Rugova Canyon and Peć Bistrica river in the right
Rugova Canyon or Rugova Gorge (Albanian: Gryka e Rugovës; Serbian: Руговска клисура / Rugovska klisura) is a river canyon near Peć in Western Kosovo[a], in the Prokletije mountains, close to the border with Montenegro. With a length of 25 km (16 mi) and a depth up to 1,000 meters, Rugova is considered to be one of Europe's longest and deepest canyons. It was created by water erosion and the retreat of the Peć glacier. The Peć Bistrica river cuts through the canyon.
The canyon starts to narrow about three kilometres from Peć and continues to narrow for the next six kilometres, creating a steep valley which the river of Peć Bistrica flows through. It narrows again in an outfall along the western road of the region connecting Kosovo with Montenegro. The average depth of the valley is 650-1000 meters. The canyon is inhabited on its east side and also on its west side during the summer months.
There are a few waterfalls and many water-springs, such Uji i Zi (Black Water) and Kroi i km-5 (5-th Km Spring). In the sixth kilometer of the canyon there is a 25-meter-high (82 ft) waterfall that springs out from the cliffs on its southern side and drops to the river. Many hundreds of caves are to be found in the gorge with most of them still unexplored. Well known caves include Gryka e Madhe (the Great Canyon-cave system; which has around 11km explored), Shpella e Karamakazit (Black Scissors cave) and Shpella e Kallabes (Kallaba Cave; where the archaeological remains of ancient humans have been found). A well known arch bridge connects the canyon, in front of which is a rock with a drawing of an athlete that is thought to be from the Pelasgian period.
Gryka e Madhe Cave
The Gryka e Madhe (Great Canyon-cave) is located in the 8th kilometer of Rugova Canyon, in the left side, about 60 m above the Lumbardhi river, in the altitude 637 m.
Research in this cave started in 1993 when it was discovered in by Slovak speleologists who were traveling to Macedonia through the Rugova canyon. However, the cave was long known to local inhabitants before this. It has been identified that the cave's corridors are an oval profile, and it has the character of a continuously underground canyon with high walls. The highest levels of the cave do not have sediments, whilst the lower levels contain large, circular shaped rocks. Five levels of the cave have so far been explored. The first is at river level, which is 66 meters deep starting from its entrance. Different coloured sediments have been identified at this level. Due to its rough terrain and the high risk to people inside, the cave is rarely entered and is in a good state. Different teams of experts from Slovakia, Bulgaria, the NGO "Aragoniti" and KEPA have researched the cave.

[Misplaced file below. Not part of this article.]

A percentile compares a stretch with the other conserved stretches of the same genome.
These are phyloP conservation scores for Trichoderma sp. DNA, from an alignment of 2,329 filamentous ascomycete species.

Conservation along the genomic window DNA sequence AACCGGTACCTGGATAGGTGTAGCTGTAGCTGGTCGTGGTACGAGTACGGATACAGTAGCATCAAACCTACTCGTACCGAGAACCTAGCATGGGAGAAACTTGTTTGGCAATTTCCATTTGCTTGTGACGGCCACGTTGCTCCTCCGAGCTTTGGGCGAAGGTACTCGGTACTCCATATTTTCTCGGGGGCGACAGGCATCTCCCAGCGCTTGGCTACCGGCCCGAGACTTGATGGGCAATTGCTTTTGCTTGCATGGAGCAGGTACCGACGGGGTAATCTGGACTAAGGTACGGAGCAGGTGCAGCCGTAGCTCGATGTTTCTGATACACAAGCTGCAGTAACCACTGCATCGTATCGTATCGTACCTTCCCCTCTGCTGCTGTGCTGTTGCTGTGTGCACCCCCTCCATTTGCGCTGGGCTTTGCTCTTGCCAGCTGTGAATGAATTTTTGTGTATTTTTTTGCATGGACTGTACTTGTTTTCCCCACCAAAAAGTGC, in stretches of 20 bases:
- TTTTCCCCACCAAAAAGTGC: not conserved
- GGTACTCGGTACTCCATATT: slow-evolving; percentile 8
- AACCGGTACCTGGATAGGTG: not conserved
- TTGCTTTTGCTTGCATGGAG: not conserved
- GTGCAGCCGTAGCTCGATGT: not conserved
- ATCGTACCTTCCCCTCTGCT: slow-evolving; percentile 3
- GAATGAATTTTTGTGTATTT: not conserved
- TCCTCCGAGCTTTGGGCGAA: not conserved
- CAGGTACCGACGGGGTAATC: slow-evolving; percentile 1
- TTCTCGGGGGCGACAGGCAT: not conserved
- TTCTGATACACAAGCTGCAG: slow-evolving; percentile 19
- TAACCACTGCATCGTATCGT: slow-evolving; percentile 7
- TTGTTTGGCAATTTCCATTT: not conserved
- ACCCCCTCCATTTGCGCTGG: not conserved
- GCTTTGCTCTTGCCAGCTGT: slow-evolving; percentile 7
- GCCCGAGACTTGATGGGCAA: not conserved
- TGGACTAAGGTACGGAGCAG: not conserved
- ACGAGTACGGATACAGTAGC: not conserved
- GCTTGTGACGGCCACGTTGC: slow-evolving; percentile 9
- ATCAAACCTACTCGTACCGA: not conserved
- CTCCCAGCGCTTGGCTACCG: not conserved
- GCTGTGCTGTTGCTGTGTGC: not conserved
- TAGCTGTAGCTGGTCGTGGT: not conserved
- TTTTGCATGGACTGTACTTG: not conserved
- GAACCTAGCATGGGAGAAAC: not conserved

Rugova Canyon offers great opportunities for hikers, rock-climbers and cave explorers. A "Via Ferrata", called the "Iron Trail", has been built. It is the first and the only one in the Balkans and enables hikers to climb rocks. The Patriarchate of Peć, the historical and spiritual seat of the Serbian Orthodox Church, is located at the entrance of the canyon.
- Kosovo is the subject of a territorial dispute between the Republic of Kosovo and the Republic of Serbia. The Republic of Kosovo unilaterally declared independence on 17 February 2008, but Serbia continues to claim it as part of its own sovereign territory. The two governments began to normalise relations in 2013, as part of the Brussels Agreement. Kosovo has been recognized as an independent state by 112 out of 193 United Nations member states, while 10 states have recognized Kosovo only to later withdraw their recognition.
- http://www.telegrafi.com/lajme/udhetimi-ne-shtegun-e-hekurt-video-2-37361.html. Missing or empty
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